A Look at The New Oz Film and The Rest of This Week's New and Specialty Film Releases.
Oz: The Great and Powerful.
Director: Sam Raimi.
Writers: Mitchell Kapner, David Lindsay-Abaire.
Cast: James Franco, Michelle Williams, Rachel Weisz, Mila Kunis, Zach Braff.
Where's it playing? The Texas Theatre (in 35mm), Angelika Dallas (premiering as their first 3D movie) and pretty much everywhere else.
I'm going to start this review off by being an honest, forthright gentlemen and tell you that I actually kind of dug Oz: The Great and Powerful.
I know, I know.
After months of referring to the film as “a great and powerful piece of poop excreted from the anus known as Hollywood” (my exact words upon my first viewing of the debut theatrical trailer) and accusing Mr. Raimi of going “full Burton,” I must swallow my pride and say that this film was not the tornado-sized disaster I believed it would be.
That said, I should also tell you that my expectations, as you might have guessed from my colorful assumption above, were a big zero — one fatter than the “O” in the word “Oz,” itself.
But Raimi very much brings to the world of Oz his signature je ne sais quoi. It's a fun and fantastical journey that brings together elements of horror, comedy and fantasy — reminiscent of his entire body of work, really.
In fact, when you consider it, Oz: The Great and Powerful is basically Army of Darkness with flying monkeys and witches in the place of Deadites and doppelgangers. It tells the story of an unlikely hero thrown into another land, who has to unite the people and use magic to defeat evil. Truth is, you know the story already.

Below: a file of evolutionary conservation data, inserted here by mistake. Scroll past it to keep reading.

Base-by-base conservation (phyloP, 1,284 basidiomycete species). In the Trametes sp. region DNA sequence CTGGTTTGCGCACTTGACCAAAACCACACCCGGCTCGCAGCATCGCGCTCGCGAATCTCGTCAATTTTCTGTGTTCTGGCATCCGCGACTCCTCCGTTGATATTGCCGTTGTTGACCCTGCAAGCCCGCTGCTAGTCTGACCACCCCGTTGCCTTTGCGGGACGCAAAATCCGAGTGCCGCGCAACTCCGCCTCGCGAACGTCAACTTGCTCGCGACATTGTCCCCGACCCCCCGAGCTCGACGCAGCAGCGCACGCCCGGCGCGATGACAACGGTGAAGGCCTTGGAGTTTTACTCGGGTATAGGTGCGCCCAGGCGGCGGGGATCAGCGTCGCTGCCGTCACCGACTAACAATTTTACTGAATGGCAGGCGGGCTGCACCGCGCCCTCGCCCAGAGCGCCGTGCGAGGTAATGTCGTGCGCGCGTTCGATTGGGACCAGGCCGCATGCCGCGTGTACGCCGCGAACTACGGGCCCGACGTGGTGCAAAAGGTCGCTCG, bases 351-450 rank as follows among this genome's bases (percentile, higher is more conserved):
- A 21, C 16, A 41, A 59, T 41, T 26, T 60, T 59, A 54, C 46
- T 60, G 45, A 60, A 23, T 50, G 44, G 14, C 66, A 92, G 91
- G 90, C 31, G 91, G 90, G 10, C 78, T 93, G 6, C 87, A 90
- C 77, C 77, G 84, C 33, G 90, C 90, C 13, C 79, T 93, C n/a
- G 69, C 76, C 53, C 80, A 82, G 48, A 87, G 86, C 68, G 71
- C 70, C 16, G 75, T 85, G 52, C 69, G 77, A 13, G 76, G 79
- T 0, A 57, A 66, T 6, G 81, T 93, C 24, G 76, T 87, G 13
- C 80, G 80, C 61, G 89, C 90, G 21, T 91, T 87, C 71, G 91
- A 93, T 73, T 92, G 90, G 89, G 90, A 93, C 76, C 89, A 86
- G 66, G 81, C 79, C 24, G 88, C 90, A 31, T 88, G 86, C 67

And yet Raimi brings the same sensibility that he did as the director of the Evil Dead franchise to this big-budget Mouse House blockbuster. He's just got more toys to play with this time around, is all.
And, boy, does he play. From the beautiful opening sequence featuring the old monochrome Kansas (aspect ratio and all) that each of us knows and loves, Raimi plays with the frame and embraces 3D as a gimmick, throwing at us everything from fire-breathing to flying doves. Soon, we're whisked away to the land of Oz in an eerie and ethereal tornado sequence — the film's strongest moment — and the frame expands to fill the scree with vivid, rich colors and grand set pieces.
At this best, Raimi is a magician of a filmmaker. Unfortunately, the film's visual effects, while stunning during certain sequences, are at other times one of the main reasons this film can at times be tough to embrace. They distract from David Lindsay-Abaire and Mitchell Kapner's script, which has more twists and turns and up-and-down inconsistencies than the Yellow Brick Road itself. By the script's second act, the film loses its brain, heart, and courage.
But though the dialogue is at times as stilted as the effects, Raimi has a a phenomenal cast to work with here — the graceful Michelle Williams, the tempestuous Rachel Weisz, the fiery Mila Kunis and, of course, our wizard himself, James Franco.
Franco's wizard is a character we're told (by the character himself) is “Harry Houdini and Thomas Edison all rolled into one.” Turns out, he has much more to prove than just that. And, as the lead, Franco tries his mightiest to to fit the bill of the “great and powerful” and even fraudulent man we know as Oz. He does OK with it, too. There are moments where you can't really imagine anyone else in the role and canâï¿½ï¿½t help but love the gummy-smiled smarminess he brings to the character.
But then there are the times where his effort comes off as simply trying too hard — to the point of being so over-the-top that it misses its mark with insincerity and false charisma.